When It’s a Mishmash, and Also Advent

Hello, hello! My apologies for missing a post last week and only publishing one. Shame, shame, I know. I’m back today with a mishmash-ed post because it’s already Thursday, and, at that, it’s already Thursday night. I’ve been intending to craft a delicate, every-word-intentionally-chosen response to these articles about modesty (That Day I Wore Yoga Pants: 5 Myths About Modesty and The Motive to Modesty), but getting to it has taken much longer than I’d originally anticipated. I’m hoping to crank that response out for Post #2 this week, so keep your eyes open for that.

In the meantime, December has come upon us! And, at that, Advent. I’m getting my liturgical on again this year and am pleased to be consciously celebrating this section of the church calendar. Advent is about waiting, and longing. So, to help me position my thoughts on the practice of waiting and longing for Christ’s coming, I’m following along with She Reads Truth’s new Advent plan. I recommend it if you’re looking for a helpful devotional for this Advent season.

The weather in Thailand has cooled down quite a bit – all the way down to 70 degrees! After six months of 90-degree-practically-on-top-of-the-equator weather, 70 degrees feels like a December chill. In fact, I’ve been breaking out my long sleeves and sweatshirt more often than not. I even made hot cocoa twice this week to bring to work! Bodies adjusting to weather upon moving to a new country is real, folks. 

I’ve been reading all the Lauren Winner I can get my hands on. Which is a plus because reading makes me feel smart. (And because Lauren Winner teaches at Duke Divinity School. Just saying, her teaching at Duke + my love for Duke have to count for something.) It’s also a plus because my twelfth grade students have disappeared for two weeks of outside-of-school testing, so my teaching hours have significantly dropped. If I have to be in the office all day doing nothing other than teaching for one or two hours, I want to have a good book along with me (and a mug of hot cocoa because I’m cold!). You know what I’m saying? 

I have a five-foot Christmas tree from the grocery store at the bottom of my stairs, and it’s lovely. I also have a tiny tree on my kitchen table, a spiced apple candle on my coffee table, and a pine-scented candle upstairs. That combined with the “chilly” weather has made my December in Thailand thus far feel surprisingly like December in America, and like Christmastime. To that I say: Yesssss.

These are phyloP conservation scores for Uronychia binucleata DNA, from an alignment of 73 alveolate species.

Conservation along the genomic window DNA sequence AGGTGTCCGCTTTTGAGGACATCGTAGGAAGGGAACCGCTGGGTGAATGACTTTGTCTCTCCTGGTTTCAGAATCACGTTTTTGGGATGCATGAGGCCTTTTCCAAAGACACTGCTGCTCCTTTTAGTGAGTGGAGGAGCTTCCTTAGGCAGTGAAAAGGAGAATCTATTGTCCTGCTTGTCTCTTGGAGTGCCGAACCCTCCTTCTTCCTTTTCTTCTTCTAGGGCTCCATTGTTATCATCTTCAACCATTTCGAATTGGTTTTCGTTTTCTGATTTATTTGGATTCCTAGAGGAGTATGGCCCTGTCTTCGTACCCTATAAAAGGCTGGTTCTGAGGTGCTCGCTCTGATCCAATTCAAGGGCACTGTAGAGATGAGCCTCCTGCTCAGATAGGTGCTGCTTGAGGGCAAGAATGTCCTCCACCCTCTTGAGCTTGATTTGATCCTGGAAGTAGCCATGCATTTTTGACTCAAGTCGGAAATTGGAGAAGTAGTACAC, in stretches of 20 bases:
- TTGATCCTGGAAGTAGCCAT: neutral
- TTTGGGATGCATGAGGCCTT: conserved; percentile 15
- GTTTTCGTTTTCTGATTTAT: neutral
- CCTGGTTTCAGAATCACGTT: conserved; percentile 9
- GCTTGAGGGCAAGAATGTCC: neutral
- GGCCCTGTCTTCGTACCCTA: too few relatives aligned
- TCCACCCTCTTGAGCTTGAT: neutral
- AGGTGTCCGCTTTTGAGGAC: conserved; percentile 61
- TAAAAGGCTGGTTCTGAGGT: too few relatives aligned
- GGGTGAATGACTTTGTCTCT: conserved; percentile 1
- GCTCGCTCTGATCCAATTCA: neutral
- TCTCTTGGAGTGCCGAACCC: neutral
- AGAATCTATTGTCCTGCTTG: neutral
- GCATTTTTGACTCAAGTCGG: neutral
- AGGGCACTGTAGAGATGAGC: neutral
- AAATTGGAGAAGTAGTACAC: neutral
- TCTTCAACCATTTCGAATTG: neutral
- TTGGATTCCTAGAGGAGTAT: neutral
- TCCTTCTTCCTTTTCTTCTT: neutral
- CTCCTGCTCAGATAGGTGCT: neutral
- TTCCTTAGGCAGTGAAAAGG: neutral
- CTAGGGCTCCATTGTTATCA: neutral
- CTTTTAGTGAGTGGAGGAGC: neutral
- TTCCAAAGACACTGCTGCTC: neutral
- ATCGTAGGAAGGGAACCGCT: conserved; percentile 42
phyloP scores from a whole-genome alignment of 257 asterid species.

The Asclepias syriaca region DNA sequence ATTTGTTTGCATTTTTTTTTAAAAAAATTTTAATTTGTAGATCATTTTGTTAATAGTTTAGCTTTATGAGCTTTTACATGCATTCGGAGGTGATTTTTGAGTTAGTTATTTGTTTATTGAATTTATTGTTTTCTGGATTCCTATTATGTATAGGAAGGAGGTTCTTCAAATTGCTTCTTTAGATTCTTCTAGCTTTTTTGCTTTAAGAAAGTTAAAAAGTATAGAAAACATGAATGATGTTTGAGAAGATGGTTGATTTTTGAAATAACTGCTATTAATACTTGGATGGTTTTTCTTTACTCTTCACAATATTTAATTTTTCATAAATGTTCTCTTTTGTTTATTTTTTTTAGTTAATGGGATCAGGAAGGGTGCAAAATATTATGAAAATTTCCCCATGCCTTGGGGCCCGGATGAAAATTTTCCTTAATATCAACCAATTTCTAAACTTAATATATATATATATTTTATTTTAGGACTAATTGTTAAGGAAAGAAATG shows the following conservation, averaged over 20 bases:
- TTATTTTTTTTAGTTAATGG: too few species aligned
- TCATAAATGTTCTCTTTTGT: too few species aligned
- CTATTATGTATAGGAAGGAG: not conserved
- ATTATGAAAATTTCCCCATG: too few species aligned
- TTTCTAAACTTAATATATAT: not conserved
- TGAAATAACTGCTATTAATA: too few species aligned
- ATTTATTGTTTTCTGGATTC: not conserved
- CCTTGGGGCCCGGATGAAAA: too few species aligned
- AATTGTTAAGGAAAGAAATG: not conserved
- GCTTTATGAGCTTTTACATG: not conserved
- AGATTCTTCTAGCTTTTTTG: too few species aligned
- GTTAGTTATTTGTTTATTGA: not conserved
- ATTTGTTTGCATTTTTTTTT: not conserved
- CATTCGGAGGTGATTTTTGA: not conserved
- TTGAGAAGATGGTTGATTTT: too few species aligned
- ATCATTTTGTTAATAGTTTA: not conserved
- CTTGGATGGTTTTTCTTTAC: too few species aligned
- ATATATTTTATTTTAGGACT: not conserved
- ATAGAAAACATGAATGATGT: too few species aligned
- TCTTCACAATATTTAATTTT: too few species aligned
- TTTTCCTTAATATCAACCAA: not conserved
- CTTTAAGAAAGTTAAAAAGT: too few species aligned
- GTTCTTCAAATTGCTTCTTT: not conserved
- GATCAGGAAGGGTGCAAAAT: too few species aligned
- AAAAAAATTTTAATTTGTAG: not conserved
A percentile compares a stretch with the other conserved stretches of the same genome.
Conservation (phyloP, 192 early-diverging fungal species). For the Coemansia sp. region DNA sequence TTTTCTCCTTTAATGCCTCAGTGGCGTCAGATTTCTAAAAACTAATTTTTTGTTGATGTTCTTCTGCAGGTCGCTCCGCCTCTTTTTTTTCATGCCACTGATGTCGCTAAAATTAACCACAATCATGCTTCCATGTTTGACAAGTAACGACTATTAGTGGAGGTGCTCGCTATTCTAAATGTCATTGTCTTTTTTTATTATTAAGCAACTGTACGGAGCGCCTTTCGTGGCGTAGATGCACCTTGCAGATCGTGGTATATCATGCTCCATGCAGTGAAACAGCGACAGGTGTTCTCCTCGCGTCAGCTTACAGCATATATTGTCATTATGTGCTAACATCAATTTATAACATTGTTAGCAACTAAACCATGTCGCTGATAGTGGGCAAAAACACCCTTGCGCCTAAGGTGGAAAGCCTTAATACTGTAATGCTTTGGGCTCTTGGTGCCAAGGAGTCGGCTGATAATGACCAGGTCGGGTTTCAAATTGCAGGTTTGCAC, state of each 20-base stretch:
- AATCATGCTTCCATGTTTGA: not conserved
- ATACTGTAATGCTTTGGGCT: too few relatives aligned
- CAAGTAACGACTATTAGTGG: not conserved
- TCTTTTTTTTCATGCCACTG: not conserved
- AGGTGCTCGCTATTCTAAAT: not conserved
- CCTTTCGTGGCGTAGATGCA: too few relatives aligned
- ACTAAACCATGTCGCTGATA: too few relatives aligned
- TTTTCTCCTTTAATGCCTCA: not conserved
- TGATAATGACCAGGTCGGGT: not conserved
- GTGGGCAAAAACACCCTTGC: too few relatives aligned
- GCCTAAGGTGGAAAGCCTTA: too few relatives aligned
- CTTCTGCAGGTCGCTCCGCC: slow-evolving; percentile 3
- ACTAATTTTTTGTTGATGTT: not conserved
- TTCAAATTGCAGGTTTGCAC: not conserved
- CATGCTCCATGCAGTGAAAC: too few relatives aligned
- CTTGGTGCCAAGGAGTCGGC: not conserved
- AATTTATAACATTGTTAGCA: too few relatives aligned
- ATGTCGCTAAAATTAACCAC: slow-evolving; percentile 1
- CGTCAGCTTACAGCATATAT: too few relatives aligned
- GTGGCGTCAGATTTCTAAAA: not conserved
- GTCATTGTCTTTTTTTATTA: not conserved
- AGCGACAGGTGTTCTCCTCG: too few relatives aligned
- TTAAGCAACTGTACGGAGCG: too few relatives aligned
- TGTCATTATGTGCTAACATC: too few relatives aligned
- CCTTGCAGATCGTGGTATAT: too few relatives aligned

I’ve made new friends at work, and I had dinner with old friends last night. I like this having friends thing. Especially since last semester was rather lonely. To friendship I also say: Yesssss.

Oh! I forgot to tell you: Just as I’d been wondering if this would transpire, it did. I’ve decided not to run the 10K in two weeks because I’ve not had enough time to adequately (AKA safely) build up my mileage. I’ll be keeping my eyes peeled for signs of any 10K goings-on in January or February.

And, last but not least, today is the king’s birthday (also Father’s Day) in Thailand. It’s a national holiday, so I’ve had the day off work. I’ve found it quite nifty to see the masses of people wearing yellow clothing and paper crowns at the mall. (Fun fact: in Thailand, yellow is identified with the king because he was born on a Monday, and Mondays are assigned the color yellow.) So, Happy Father’s Day from Thailand, all! It’s back to teaching tomorrow and Monday before another holiday (Constitution Day) on Tuesday.

Let me leave you with a few Advent-Christmastime ruminations I’ve been particularly enjoying tonight:

“The miracle of Christmas is that Jesus comes anyway . . . no matter how much or how little I prepare for his arrival.”
“The earth stands still, and silent and often unaware – and still she receives her King.”
Give yourself grace when you miss a day in the everyday-ness of Advent traditions! 

{The first two quotes are from Addie Zierman. The third statement is simply my paraphrase of, again, a quote by Addie Zierman. You can find all three here.} 

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